[[1] Montemarano, T. W., Sack, B. P., Gudas, J. P., Vassilaros, M. G., and Vanderveldt, H. H., “High Strength Low Alloy Steels in Naval Construction”, Journal of Ship Production, Vol. 2, No. 3, 1986, pp. 145–162. ##[2] Czyryca, E. J., Link, R. E., Wong, R. J., Aylor, D. A., Montemarano, T. W., and Gudas, J. P., “Development and Certification of HSLA100 Steel for Naval Ship Construction”, Naval Engineers Journal, Vol. 102, No. 3, 1990, pp. 63–82. ##[3] DeLoach, J. J., Null, C., Flore, S., and Konkol, P., “The Right Welding Wire Could Help the U.S. Navy Save Millions”, Welding Journal, Vol. 78, No.6, 1999, pp. 55–58. ##[4] Sampath, K., “An Understanding of HSLA65 Plate Steels”, Journal of Materials Engineering and Performance, Vol. 15, No. 1, 2006, pp. 3240. ##[5] Barnes, S. J., Bhatti, A. R., Steuwer, A., Johnson, R., Altenkirch, J., and Withers, P. J., “Friction Stir Welding in HSLA65 Steel: Part I. Influence of Weld Speed and Tool Material on Microstructural Development”, Metallurgical and Materials Transactions A., Vol. 43, No.7, 2012, pp. 23422355. ##[6] Steuwer, A., Barnes, S. J., Altenkirch, J., Johnson, R., and Withers P. J., “Friction Stir Welding of HSLA65 Steel: Part II. The Influence of Weld Speed and Tool Material on the Residual Stress Distribution and Tool Wear”, Metallurgical and Materials Transactions A, Vol. 43, No.7, 2012, pp. 23562365. ##[7] Wei, L., Nelson, T. W., “Influence of Heat Input on Post Weld Microstructure and Mechanical Properties of Friction Stir Welded HSLA65 Steel”, Materials Science and Engineering: A. Vol. 556, 2012, pp. 51–59. ##[8] Nasser, S. N., Guo, W. G., “Thermo Mechanical Response of HSLA65 Steel Plates: Experiments and Modeling”, Mechanics of Materials. Vol. 37, No. 2, 2005, pp. 379–405. ##[9] Czyryca, E. J., Link, R. E., and Wong, R. J., “Evaluation of HSLA100 Steel for Surface Combatant Structural Certification”, DTRC/SME89/15, Bethesda, Maryland, 1989, pp. 1. ##[10] Spanos, G., Fonda, R. W., Vandermeer, R. A., and Matuszski, A., “Microstrucral Change in HSLA100 Steel Thermally Cycled Simulate the Heat–Affected Zone During Welding”, Metallurgical and Materials Transactions, Vol. 26, No.12, 1995, pp. 32773293. ##[11] Blackburn, J. M. “An Overview of Some Current Research on the Welding Residual Stresses and Distortion in the U.S. Navy”, 1996, IIW Doc. X135996. ##[12] Ahmadzadeh, M., Hoseinifard, A., Saranjam, B., and Salimi, H. R., “Prediction of Residual Stresses in Gas arc Welding by Back Propagation Neural Network”, NDT & E International, Vol. 52, 2012, pp. 136–143. ##[13] Zhang, J., Dong, P., and Brust, F., “Residual Stress Analysis and Fracture Assessment of Weld Joints in Moment Frames ASME. PVPFracture”, Fatigue and Weld Residual Stress, Vol. 393, 1999, pp. 201207. ##[14] Preston, R., Smith, S., Shercliff, H.,and Withers, P., “An Investigation in to the Residual Stresses in Aanaluminum 2024 Test Weld”, ASME. PVP—Fracture, Fatigue and Weld Residual Stress. Vol. 393, 1999, pp. 2657. ##[15] Dong, P., Hong, J., Bynum, J., and Rogers, P., “Analysis of residual stresses in Al–Li alloy repair welds”, ASME, PVP—Approximate Methods Des Anal Press Vessels Pip Compon, Vol. 347, 1997, pp. 61–75. ##[16] Karlsson, R. I., Josefson, B. L., “ThreeDimensional Finite Element Analysis of Temperatures and Stresses in a SinglePass ButtWelded Pipe”, ASME J Pressure Vessel Technol, Vol. 112, 1990, pp. 7684. ##[17] Goldak, J., Chakravarti, A., and Bibby, M. A. “New Finite Element Model for Welding Heat Sources”, Metall Trans B, Vol. 15B, 1984, pp. 299305. ##[18] Goldak, J., “Distortion and Residual Stress in Welds: the Next Generation”, 8th Trends in Welding Research, 2009, pp. 45–52. ##[19] Junek, L., Slovacek, M., Magula, V., and Ochodek, V., “Residual Stress Simulation Incorporating Weld HAZ Microstructure”, ASME PVP—Fracture, Fatigue and Weld Residual Stress. Vol. 393, 1999, pp. 17992. ##[20] Xu, S., Wang, W., “Numerical Investigation on Weld Residual Stresses in Tube to Tube Sheet Joint of a Heat Exchanger”, International Journal of Pressure Vessels and Piping, Vol. 101, 2013, pp. 3744. ##[21] Lee, C. H., Chang, K. H., “Prediction of Residual Stresses in High Strength Carbon Steel Pipe Weld Considering SolidState Phase Transformation Effects”, Computers & Structures, Vol. 89, 2011, pp. 256265. ##[22] Pearce, S. V., Linton, V. M., and Oliver, E. C., “Residual Stress in a Thick Section High Strength TButt Weld. Materials Science and Engineering: A”, Vol. 480, 2008, pp. 411418. ##[23] Brown, T. B., Dauda, T. A., Truman, C. E., Smith, D. J., Memhard, D., and Pfeiffer, W., “Predictions and Measurements of Residual Stress in Repair Welds in Plates”, International Journal of Pressure Vessels and Piping, Vol. 83, 2006, pp. 809818. ##[24] Bae, I. H., Lim, D. H., Gyun, M. N, and Kim, J. W., “Prediction of Residual Stress in the Welding Zone of Dissimilar Metals Using DataBased Models and Uncertainty Analysis”, Nuclear Engineering and Design, Vol. 240, 2010, pp. 2555–2564. ##[25] Yajiang, L., Juan, W., Maoai, C., and Xiaoqin, S., “Finite Element Analysis of Residual Stress in the Welded Zone of a High Strength Steel”, Bull. Mater. Sci., Vol. 27, No. 2, 2004, pp. 127–132. ##[26] Withers, P., Turski, M., Edwards, L., Bouchard, P., and Buttle, D., “Recent Advances in Residual Stress Measurement”, International Journal of Pressure Vessels and Piping, Vol. 85, No. 3, 2008, pp. 118127. ##[27] ElKassas, E. M. A., Mackie, R. I., and ElSheikh, A. I., “Using Neural Networks in ColdFormed Steel Design”, Computers & Structures, Vol. 79, 2001, pp. 16871696. ##[28] Freeman, J. A., “Simulating Neural Networks”, Addison–Wesley Publishing Company, Inc., New York, 1994. ##[29] Wasserman, P. D., “Neural Computing: Theory and Practice”, Van Nostrand Reinhold, New York, 1989. ##[30] Heidari, M., Homaei, H., “Design of a PID Controller for Suspension System by Back Propagation Neural Network”, Journal of Engineering, Vol. 2013, 2013, pp. 19. ##[31] Jacobs R. A., “Increased Rates of Convergence Through Learning Rate Adaptation”, Neural Network, Vol. 1, 1988, pp. 295307. ##[32] Demuth, H., Beale, M., “Matlab Neural Networks Toolbox”, User’s Guide. Copyright 19922001, The Math Works, Inc., See also URL http://www.mathworks.com. ##[33] Zhang, H., Wei, W., and Mingchen, Y., “Boundedness and Convergence of Batch BackPropagation Algorithm with Penalty for Feedforward Neural Networks”, Neurocomputing, Vol. 89, 2012, pp. 141146. ##]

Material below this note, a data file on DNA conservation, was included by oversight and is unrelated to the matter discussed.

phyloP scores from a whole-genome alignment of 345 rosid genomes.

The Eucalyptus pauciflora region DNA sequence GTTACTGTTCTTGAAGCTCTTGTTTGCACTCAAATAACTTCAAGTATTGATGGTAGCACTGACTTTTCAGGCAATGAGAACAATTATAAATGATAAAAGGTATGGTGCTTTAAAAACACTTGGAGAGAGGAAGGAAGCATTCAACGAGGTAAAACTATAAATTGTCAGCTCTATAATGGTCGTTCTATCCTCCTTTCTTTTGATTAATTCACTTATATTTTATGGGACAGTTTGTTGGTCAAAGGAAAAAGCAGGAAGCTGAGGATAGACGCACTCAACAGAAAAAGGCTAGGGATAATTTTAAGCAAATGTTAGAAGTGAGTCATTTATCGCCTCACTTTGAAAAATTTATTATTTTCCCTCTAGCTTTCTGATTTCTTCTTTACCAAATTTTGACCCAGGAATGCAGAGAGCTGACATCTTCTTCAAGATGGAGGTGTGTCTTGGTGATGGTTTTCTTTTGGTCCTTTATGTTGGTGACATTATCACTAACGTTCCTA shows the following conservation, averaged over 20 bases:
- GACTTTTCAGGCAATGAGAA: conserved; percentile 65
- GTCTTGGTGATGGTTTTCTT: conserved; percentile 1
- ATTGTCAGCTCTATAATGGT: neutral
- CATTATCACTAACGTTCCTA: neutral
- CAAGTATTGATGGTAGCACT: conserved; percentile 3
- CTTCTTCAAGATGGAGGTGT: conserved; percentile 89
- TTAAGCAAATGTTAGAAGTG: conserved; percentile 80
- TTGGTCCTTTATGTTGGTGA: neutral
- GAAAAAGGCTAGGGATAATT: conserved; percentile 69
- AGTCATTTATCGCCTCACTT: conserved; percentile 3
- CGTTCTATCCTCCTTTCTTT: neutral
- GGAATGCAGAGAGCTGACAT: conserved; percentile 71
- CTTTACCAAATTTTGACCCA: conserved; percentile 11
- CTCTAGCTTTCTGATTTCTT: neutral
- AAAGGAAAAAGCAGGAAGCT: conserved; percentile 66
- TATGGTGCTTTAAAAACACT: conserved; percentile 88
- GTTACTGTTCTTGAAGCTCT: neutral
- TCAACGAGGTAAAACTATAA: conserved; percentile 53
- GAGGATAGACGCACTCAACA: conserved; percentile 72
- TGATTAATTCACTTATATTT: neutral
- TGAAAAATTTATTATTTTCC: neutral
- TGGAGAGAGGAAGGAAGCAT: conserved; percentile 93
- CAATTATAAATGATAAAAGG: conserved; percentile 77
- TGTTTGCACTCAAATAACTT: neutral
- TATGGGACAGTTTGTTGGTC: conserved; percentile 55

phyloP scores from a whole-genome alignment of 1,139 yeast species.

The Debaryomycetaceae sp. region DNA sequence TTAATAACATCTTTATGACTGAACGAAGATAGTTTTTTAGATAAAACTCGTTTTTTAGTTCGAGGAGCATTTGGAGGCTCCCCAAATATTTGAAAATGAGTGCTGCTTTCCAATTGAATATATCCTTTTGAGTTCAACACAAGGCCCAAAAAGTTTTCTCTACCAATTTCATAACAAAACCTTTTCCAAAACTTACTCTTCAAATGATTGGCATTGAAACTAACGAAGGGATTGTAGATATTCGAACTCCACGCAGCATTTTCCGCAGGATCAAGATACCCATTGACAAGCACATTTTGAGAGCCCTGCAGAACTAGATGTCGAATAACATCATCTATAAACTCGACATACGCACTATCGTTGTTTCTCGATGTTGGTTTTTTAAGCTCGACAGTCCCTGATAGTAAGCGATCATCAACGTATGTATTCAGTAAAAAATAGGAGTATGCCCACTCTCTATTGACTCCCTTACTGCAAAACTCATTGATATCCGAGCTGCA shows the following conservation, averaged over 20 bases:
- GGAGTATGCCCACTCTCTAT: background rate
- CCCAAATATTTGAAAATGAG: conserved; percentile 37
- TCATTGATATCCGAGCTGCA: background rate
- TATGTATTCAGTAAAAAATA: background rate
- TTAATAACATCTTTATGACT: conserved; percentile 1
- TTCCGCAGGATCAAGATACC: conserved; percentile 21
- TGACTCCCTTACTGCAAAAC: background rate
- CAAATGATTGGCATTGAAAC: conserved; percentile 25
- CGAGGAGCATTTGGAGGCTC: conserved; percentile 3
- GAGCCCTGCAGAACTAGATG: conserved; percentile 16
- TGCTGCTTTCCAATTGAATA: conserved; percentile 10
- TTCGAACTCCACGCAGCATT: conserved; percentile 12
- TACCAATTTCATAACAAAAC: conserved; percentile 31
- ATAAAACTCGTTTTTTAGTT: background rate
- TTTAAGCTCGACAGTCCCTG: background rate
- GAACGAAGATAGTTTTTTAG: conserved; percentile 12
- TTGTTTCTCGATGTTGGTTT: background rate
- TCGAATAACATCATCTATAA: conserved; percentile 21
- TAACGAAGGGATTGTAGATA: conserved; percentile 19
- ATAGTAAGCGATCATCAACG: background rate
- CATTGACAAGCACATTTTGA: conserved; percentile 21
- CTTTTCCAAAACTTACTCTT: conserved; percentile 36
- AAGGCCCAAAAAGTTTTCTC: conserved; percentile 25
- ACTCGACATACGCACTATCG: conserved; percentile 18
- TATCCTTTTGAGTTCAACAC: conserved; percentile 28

Designing an Artificial Neural Network Based Model for Online Prediction of Tool Life in Turning